THE perfect summer evening practically insisted that a ball be thrown. Lord and Lady Merriwether found themselves unable to argue with the merry weather and organized the event. It looked like a lovely party. The many sets of doors stood open, allowing guests to float from the ballroom to the terrace overlooking the gardens. Soft music played inside, and bouquets of roses and topiaries decorated the entire space. Floral perfume and savory cooking smells rose into the night. Black-clad waiters moved among the gentlemen in top hats and fine suits and the ladies in dazzling gowns, offering champagne and hors d’oeuvres from silver trays. Polished silverware twinkled in the candlelight. Guests drifted like weather balloons, buoyant with good spirits, oblivious to strife, laughing and clinking their glasses together in the carefree manner of only the very wealthy. They greeted one another, conversed lightly, and even engaged in subtle flirtation.
Unfortunately for Querrilous Knotte, perched thirty feet above on a stone windowsill, his escape route lay at the other end of said terrace. Hours earlier, when he’d scaled the wall and made his way to the attic, only a few servants had moved within Merriwether Manor. It had taken him almost forever to secure the item his client had requested among the hundreds of trunks and crates, and, admittedly, he’d spent some time locating a few choice trinkets for himself. Holding the window frame for support, he leaned forward and swore.
There must have been a hundred people. A few times, one of the merrymakers strayed dangerously close to Querry’s grapple. The forked end still stuck in the limestone next to his toe, and he could only hope none of the partygoers would notice something that resembled a complex metal crossbow hanging from the wall.
He looked back over his shoulder, into the musty dark. His stomach rumbled loudly, as if to remind him why he needed to succeed. He wound the little gear over his temple, changing the lens of his oversized goggles. Though Anglican law outlawed enchantment, one could still procure magical items, like the ensorceled glass, if one knew where to look. Blackness became grainy gray-greens as the disks clicked into place. Beyond the wardrobes, disembodied dresses, and hatboxes piled up like classical columns, Querry saw a small door, doubtfully locked. Maybe he could sneak back through the house. Likely, most everyone would be distracted by the party. He hated the idea, though. Among the city’s twisting alleyways and across its rooftops, he could lose a pursuer. Inside, he could become trapped. There was nothing for it but to run. He preferred to take his chances in the open air.
Pivoting on the ledge, Querry gripped the stone and pushed with the ball of his foot. No one shouted; no one noticed his body drop down. His right hand let go of the thin rectangle of stone and groped for the rope. He pulled it to him and pinched it between his knees. Next came the scary second of releasing the ledge, swinging over, and hoping his hook held his weight. It did, and Querry inched down a few feet. A couple dozen people still milled about the terrace. Dressed for work as he was, in a reinforced leather waistcoat with four buckles up the front, matching knee-high boots and elbow-length gloves, his clunky mechanical goggles and a secondhand sea admiral’s coat with long tails and rows of brass buttons, not even the nice-looking and charismatic young thief would be able to explain away his presence, not even if he stripped down to nothing but his trousers, white shirt, and striped cravat. These people would know he didn’t belong. There was something about the aristocracy, Querry’d always thought. They could smell their own. He would never insinuate himself into their world; he might as well have been a different species.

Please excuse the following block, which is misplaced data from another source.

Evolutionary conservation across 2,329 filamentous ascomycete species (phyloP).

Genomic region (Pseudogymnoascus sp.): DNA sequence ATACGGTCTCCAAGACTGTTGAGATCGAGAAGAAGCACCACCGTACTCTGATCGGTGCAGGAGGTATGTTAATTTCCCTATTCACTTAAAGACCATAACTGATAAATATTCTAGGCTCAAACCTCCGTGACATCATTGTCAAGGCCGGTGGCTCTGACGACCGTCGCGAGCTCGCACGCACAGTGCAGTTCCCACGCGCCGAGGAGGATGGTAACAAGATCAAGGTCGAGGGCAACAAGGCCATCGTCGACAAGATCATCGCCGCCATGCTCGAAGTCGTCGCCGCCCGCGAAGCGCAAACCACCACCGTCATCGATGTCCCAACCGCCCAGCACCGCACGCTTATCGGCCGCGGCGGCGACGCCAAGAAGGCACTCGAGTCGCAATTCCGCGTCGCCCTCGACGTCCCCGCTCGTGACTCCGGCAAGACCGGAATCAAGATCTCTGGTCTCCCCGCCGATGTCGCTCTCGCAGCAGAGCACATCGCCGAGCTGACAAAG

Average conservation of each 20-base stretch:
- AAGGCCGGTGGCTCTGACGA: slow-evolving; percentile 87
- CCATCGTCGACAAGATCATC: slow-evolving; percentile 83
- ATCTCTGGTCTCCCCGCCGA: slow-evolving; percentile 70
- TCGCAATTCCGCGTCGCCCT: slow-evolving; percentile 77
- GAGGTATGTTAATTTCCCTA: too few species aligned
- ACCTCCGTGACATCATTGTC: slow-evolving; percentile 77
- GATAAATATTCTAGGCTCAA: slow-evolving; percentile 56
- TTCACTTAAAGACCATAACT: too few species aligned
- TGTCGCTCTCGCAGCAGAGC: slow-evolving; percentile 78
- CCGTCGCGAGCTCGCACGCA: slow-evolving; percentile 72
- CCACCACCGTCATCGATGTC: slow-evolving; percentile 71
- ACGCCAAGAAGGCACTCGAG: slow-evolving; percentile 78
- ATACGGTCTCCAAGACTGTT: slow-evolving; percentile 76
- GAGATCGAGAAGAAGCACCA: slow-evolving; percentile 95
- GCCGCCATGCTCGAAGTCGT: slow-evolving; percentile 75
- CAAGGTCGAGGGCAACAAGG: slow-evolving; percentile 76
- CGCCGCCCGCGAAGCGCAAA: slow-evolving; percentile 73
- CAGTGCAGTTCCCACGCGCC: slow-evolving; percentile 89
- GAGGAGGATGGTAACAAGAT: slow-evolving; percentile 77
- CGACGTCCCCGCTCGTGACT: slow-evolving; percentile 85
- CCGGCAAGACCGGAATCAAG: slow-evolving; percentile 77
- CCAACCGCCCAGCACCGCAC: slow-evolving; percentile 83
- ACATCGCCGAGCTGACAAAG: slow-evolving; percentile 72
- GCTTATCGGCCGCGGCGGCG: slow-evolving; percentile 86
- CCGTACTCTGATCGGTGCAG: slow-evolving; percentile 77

Of course, there was also the presence of Querry’s twin clockwork pistols, their holsters hanging from a belt, and his rapier, dangling from a thinner strip of leather. And there was the large canvas sack tied to a third belt.
Slowly Querry descended, until when the opportunity arose, he could make a safe drop and sprint for the rose trellis. From this proximity, he could hear the conversations of the partygoers. He rolled his eyes as they jabbered on and on about the latest fashions, new devices that would make their already-pampered lives even easier, and which slightly richer and more important people they counted among their friends. Men discussed hunting and the stock market while women talked of gloves and hats. On and on they prattled about the foreigners and their filthy customs, corrupting decent society. This was the latest fashionable topic. “Shouldn’t they be driven out or at least sequestered to their own part of town?”